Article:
The reason that I put the bait by the fence is because I do not care about scaring the rest off. If they get caught, fine. If they don't come by and dont get caught, fine. Either way, the issue stops. I used the deer season example because it is on currently, and it does make for great bait that tneds to be readily available (i.e., FREE). So does a calf in the summer.
With all due respect, there is a hole in your logic: if 80% occurs when there are pups, do coyotes live on air the rest of the year? Should I wait until the chances of loosing more of my investment is at its peak? Or - does that mean that the other 20% of the time they are not going to continue to try to come over, I can rest up, and those tracks & turds (and the one I caught two weeks ago) just a mirage? Whether the problem occurs during the 80 or 20, it is a 100% chance that I will be severly pissed.
BTW, I have found that they DO come back. Obviously not the next night, though. Have caught two in the same week in the same spot. Once when there was nothing but bones left to chew on. Evidently, hungry is hungry no matter who you are. That seems to be the point that I learned, I guess: we spend all this time baiting traps making holes, etc. While those things definitelyhave their place, it also seems like we forgotten that real food works as well as the fake stuff - everybody's gotta eat.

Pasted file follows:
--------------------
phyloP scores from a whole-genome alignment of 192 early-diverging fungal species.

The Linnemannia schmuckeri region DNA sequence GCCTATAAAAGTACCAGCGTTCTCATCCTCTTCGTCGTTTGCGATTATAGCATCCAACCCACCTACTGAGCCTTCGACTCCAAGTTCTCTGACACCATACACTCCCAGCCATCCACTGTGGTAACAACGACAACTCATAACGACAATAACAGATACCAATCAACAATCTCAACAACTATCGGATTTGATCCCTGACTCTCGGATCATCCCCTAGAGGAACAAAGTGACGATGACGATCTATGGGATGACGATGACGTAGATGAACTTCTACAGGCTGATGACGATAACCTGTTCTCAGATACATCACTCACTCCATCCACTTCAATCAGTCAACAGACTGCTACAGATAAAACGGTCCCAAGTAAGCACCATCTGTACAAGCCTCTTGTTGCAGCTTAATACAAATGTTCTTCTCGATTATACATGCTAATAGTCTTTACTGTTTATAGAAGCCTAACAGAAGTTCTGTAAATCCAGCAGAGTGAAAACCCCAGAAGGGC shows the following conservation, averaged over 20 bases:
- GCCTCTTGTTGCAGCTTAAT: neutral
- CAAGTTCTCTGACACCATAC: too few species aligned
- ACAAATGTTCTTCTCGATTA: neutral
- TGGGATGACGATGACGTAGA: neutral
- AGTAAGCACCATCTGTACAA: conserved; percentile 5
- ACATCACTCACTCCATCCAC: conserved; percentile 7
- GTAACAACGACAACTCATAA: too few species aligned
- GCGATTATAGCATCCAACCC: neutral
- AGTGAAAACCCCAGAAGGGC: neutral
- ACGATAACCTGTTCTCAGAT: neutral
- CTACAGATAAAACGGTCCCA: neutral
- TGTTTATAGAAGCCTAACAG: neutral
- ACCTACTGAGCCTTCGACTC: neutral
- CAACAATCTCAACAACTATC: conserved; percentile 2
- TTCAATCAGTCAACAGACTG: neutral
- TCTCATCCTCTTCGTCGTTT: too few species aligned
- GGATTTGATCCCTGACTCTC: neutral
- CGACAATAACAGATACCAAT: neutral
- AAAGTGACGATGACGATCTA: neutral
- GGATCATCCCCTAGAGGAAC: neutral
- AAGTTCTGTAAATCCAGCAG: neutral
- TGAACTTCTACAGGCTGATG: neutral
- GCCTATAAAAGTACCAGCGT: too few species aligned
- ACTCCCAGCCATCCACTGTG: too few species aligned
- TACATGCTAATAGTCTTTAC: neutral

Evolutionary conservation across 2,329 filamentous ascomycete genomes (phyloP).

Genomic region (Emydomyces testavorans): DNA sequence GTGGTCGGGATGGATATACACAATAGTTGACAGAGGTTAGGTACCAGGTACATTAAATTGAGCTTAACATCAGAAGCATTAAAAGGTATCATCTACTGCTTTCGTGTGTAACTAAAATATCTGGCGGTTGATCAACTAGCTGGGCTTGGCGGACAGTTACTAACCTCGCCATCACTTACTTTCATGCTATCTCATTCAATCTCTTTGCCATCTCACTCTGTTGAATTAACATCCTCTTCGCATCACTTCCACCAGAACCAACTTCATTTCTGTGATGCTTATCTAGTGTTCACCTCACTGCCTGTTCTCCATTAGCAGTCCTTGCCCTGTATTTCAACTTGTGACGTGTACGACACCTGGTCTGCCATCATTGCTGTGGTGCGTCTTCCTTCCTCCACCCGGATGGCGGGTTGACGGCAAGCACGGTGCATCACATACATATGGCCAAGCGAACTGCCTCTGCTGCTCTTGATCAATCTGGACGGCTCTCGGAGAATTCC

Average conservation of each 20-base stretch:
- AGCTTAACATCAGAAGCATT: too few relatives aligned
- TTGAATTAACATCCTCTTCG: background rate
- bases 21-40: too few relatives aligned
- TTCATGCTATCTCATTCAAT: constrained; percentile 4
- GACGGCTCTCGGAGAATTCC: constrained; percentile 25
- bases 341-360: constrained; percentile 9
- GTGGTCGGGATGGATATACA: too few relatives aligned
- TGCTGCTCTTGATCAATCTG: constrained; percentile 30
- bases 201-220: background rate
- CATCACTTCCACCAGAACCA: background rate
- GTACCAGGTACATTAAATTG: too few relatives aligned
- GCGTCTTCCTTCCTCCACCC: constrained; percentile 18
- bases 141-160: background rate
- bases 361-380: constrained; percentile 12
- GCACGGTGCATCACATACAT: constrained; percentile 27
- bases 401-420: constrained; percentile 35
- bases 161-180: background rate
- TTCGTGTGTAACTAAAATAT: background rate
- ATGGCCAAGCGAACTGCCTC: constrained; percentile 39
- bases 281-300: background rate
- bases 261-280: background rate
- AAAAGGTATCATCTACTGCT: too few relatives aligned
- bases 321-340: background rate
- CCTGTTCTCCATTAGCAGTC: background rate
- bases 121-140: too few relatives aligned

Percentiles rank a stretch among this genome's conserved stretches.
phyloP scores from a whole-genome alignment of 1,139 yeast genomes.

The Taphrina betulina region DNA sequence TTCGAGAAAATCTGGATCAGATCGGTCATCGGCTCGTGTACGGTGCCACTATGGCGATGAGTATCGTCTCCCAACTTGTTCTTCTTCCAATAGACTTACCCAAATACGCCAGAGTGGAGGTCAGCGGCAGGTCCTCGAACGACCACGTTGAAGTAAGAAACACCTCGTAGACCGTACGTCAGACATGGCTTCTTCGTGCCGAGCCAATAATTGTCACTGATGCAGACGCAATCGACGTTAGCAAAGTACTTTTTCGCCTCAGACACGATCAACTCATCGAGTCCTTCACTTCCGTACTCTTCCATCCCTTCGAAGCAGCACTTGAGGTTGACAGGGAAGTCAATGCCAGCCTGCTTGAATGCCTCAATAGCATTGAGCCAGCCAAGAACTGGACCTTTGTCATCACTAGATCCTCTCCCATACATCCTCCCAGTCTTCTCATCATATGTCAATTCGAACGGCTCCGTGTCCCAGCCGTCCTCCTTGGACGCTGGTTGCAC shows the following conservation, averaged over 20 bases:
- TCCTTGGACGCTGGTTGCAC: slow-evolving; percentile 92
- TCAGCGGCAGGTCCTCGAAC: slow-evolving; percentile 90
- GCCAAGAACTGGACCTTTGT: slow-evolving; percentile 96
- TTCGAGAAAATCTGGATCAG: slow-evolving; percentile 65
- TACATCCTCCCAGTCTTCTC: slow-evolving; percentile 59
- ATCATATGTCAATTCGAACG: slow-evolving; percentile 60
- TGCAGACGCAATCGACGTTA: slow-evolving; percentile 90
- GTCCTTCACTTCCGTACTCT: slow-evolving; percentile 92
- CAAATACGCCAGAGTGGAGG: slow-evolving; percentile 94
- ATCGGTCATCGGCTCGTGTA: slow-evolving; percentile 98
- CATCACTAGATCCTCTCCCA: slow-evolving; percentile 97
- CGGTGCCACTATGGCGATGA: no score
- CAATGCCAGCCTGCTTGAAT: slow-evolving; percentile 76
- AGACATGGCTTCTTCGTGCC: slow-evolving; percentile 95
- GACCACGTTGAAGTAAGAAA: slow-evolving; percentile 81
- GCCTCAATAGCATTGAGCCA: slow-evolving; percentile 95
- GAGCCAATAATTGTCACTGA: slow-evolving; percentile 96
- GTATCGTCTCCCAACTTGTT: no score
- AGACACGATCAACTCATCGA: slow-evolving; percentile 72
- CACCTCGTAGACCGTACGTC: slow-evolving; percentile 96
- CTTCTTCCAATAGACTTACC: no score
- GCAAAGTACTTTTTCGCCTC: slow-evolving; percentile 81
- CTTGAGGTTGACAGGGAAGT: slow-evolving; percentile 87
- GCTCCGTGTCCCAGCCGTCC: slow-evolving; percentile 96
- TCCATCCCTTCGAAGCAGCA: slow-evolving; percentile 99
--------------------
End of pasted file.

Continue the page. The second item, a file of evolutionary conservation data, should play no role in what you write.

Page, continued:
If you raise livestock where large cats are you can most assuredly have this happen. Neighbors have seen them take goats over fences and found the remains in trees,creek botoms, etc. Maybe it sounds crazy, but it happens. A 4.5 foot tall fence is no big deal to a full grown mountain lion, and an extra 40 pounds -live or dead - isnt going to stop it from going over. Half of a calf isn't that big. We aren' t talking a yearling steer here. Seriously, don't take my word for it, ask around. Talk to some ranchers that have dealt with them or guides that hunt them. I put this piece of info in because I didn't see any mention by Gebhardt of his location and thought it may be food for thought - just trying to be helpful on something that stumped me at the time.
OR - are you just trying to rattle my cage?